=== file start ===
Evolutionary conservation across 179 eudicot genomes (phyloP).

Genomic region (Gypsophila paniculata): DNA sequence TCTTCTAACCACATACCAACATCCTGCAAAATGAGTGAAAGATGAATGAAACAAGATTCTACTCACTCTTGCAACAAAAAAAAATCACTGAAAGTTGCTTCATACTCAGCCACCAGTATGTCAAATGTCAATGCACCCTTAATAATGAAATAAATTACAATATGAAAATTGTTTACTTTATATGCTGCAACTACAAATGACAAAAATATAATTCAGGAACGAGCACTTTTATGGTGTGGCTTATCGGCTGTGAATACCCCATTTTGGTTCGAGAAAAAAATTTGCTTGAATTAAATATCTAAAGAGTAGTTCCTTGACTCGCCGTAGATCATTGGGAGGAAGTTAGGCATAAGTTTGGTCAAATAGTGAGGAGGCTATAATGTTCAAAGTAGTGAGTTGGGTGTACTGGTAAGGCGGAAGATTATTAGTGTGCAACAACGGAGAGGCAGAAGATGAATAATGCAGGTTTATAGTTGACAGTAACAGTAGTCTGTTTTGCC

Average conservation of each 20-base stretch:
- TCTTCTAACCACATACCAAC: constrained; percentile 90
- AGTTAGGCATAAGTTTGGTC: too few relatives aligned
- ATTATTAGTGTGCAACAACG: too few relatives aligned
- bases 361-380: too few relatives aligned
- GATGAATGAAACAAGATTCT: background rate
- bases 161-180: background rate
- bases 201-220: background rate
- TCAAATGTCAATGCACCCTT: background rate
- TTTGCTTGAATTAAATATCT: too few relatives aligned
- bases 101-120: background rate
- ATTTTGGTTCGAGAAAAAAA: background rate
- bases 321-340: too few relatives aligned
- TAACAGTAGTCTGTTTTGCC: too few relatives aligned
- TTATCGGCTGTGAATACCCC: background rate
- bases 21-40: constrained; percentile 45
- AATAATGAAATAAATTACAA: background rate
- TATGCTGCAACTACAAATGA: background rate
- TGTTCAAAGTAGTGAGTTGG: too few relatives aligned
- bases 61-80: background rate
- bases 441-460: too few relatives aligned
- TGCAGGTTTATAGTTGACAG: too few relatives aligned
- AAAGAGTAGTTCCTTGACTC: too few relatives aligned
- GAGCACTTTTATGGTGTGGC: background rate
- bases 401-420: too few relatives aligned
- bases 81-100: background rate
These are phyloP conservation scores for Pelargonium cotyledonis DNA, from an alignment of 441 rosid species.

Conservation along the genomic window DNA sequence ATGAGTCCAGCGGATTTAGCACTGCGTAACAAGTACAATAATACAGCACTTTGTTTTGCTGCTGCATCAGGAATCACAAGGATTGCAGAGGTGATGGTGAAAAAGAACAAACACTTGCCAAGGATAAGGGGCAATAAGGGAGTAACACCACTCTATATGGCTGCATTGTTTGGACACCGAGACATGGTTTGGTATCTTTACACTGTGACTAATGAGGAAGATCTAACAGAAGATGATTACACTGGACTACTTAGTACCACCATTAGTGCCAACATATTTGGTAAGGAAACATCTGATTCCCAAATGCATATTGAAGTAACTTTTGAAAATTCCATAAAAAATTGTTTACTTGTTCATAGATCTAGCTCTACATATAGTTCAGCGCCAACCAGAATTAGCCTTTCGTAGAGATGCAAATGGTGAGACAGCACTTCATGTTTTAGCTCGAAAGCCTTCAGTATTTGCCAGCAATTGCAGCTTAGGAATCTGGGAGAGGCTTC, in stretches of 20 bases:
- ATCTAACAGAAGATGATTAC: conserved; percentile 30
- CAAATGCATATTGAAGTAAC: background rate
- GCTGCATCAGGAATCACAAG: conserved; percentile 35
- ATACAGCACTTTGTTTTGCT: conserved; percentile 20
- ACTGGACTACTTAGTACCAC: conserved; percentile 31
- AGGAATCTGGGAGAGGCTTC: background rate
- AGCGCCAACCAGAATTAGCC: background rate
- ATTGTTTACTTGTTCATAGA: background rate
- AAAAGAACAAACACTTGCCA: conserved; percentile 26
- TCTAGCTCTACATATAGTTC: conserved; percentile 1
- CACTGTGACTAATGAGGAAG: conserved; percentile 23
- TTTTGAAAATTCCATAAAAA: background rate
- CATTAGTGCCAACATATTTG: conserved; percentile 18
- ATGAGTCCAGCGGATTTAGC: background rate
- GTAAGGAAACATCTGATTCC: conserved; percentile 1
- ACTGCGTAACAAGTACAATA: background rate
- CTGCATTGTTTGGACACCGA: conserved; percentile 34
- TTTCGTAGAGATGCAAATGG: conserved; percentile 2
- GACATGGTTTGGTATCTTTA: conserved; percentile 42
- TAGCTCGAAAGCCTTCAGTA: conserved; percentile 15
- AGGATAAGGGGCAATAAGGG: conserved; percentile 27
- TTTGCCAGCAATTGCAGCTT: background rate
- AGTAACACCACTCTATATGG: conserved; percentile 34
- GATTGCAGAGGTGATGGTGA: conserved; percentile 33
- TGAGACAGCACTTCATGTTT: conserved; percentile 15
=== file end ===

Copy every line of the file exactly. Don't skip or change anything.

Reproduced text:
Evolutionary conservation across 179 eudicot genomes (phyloP).

Genomic region (Gypsophila paniculata): DNA sequence TCTTCTAACCACATACCAACATCCTGCAAAATGAGTGAAAGATGAATGAAACAAGATTCTACTCACTCTTGCAACAAAAAAAAATCACTGAAAGTTGCTTCATACTCAGCCACCAGTATGTCAAATGTCAATGCACCCTTAATAATGAAATAAATTACAATATGAAAATTGTTTACTTTATATGCTGCAACTACAAATGACAAAAATATAATTCAGGAACGAGCACTTTTATGGTGTGGCTTATCGGCTGTGAATACCCCATTTTGGTTCGAGAAAAAAATTTGCTTGAATTAAATATCTAAAGAGTAGTTCCTTGACTCGCCGTAGATCATTGGGAGGAAGTTAGGCATAAGTTTGGTCAAATAGTGAGGAGGCTATAATGTTCAAAGTAGTGAGTTGGGTGTACTGGTAAGGCGGAAGATTATTAGTGTGCAACAACGGAGAGGCAGAAGATGAATAATGCAGGTTTATAGTTGACAGTAACAGTAGTCTGTTTTGCC

Average conservation of each 20-base stretch:
- TCTTCTAACCACATACCAAC: constrained; percentile 90
- AGTTAGGCATAAGTTTGGTC: too few relatives aligned
- ATTATTAGTGTGCAACAACG: too few relatives aligned
- bases 361-380: too few relatives aligned
- GATGAATGAAACAAGATTCT: background rate
- bases 161-180: background rate
- bases 201-220: background rate
- TCAAATGTCAATGCACCCTT: background rate
- TTTGCTTGAATTAAATATCT: too few relatives aligned
- bases 101-120: background rate
- ATTTTGGTTCGAGAAAAAAA: background rate
- bases 321-340: too few relatives aligned
- TAACAGTAGTCTGTTTTGCC: too few relatives aligned
- TTATCGGCTGTGAATACCCC: background rate
- bases 21-40: constrained; percentile 45
- AATAATGAAATAAATTACAA: background rate
- TATGCTGCAACTACAAATGA: background rate
- TGTTCAAAGTAGTGAGTTGG: too few relatives aligned
- bases 61-80: background rate
- bases 441-460: too few relatives aligned
- TGCAGGTTTATAGTTGACAG: too few relatives aligned
- AAAGAGTAGTTCCTTGACTC: too few relatives aligned
- GAGCACTTTTATGGTGTGGC: background rate
- bases 401-420: too few relatives aligned
- bases 81-100: background rate
These are phyloP conservation scores for Pelargonium cotyledonis DNA, from an alignment of 441 rosid species.

Conservation along the genomic window DNA sequence ATGAGTCCAGCGGATTTAGCACTGCGTAACAAGTACAATAATACAGCACTTTGTTTTGCTGCTGCATCAGGAATCACAAGGATTGCAGAGGTGATGGTGAAAAAGAACAAACACTTGCCAAGGATAAGGGGCAATAAGGGAGTAACACCACTCTATATGGCTGCATTGTTTGGACACCGAGACATGGTTTGGTATCTTTACACTGTGACTAATGAGGAAGATCTAACAGAAGATGATTACACTGGACTACTTAGTACCACCATTAGTGCCAACATATTTGGTAAGGAAACATCTGATTCCCAAATGCATATTGAAGTAACTTTTGAAAATTCCATAAAAAATTGTTTACTTGTTCATAGATCTAGCTCTACATATAGTTCAGCGCCAACCAGAATTAGCCTTTCGTAGAGATGCAAATGGTGAGACAGCACTTCATGTTTTAGCTCGAAAGCCTTCAGTATTTGCCAGCAATTGCAGCTTAGGAATCTGGGAGAGGCTTC, in stretches of 20 bases:
- ATCTAACAGAAGATGATTAC: conserved; percentile 30
- CAAATGCATATTGAAGTAAC: background rate
- GCTGCATCAGGAATCACAAG: conserved; percentile 35
- ATACAGCACTTTGTTTTGCT: conserved; percentile 20
- ACTGGACTACTTAGTACCAC: conserved; percentile 31
- AGGAATCTGGGAGAGGCTTC: background rate
- AGCGCCAACCAGAATTAGCC: background rate
- ATTGTTTACTTGTTCATAGA: background rate
- AAAAGAACAAACACTTGCCA: conserved; percentile 26
- TCTAGCTCTACATATAGTTC: conserved; percentile 1
- CACTGTGACTAATGAGGAAG: conserved; percentile 23
- TTTTGAAAATTCCATAAAAA: background rate
- CATTAGTGCCAACATATTTG: conserved; percentile 18
- ATGAGTCCAGCGGATTTAGC: background rate
- GTAAGGAAACATCTGATTCC: conserved; percentile 1
- ACTGCGTAACAAGTACAATA: background rate
- CTGCATTGTTTGGACACCGA: conserved; percentile 34
- TTTCGTAGAGATGCAAATGG: conserved; percentile 2
- GACATGGTTTGGTATCTTTA: conserved; percentile 42
- TAGCTCGAAAGCCTTCAGTA: conserved; percentile 15
- AGGATAAGGGGCAATAAGGG: conserved; percentile 27
- TTTGCCAGCAATTGCAGCTT: background rate
- AGTAACACCACTCTATATGG: conserved; percentile 34
- GATTGCAGAGGTGATGGTGA: conserved; percentile 33
- TGAGACAGCACTTCATGTTT: conserved; percentile 15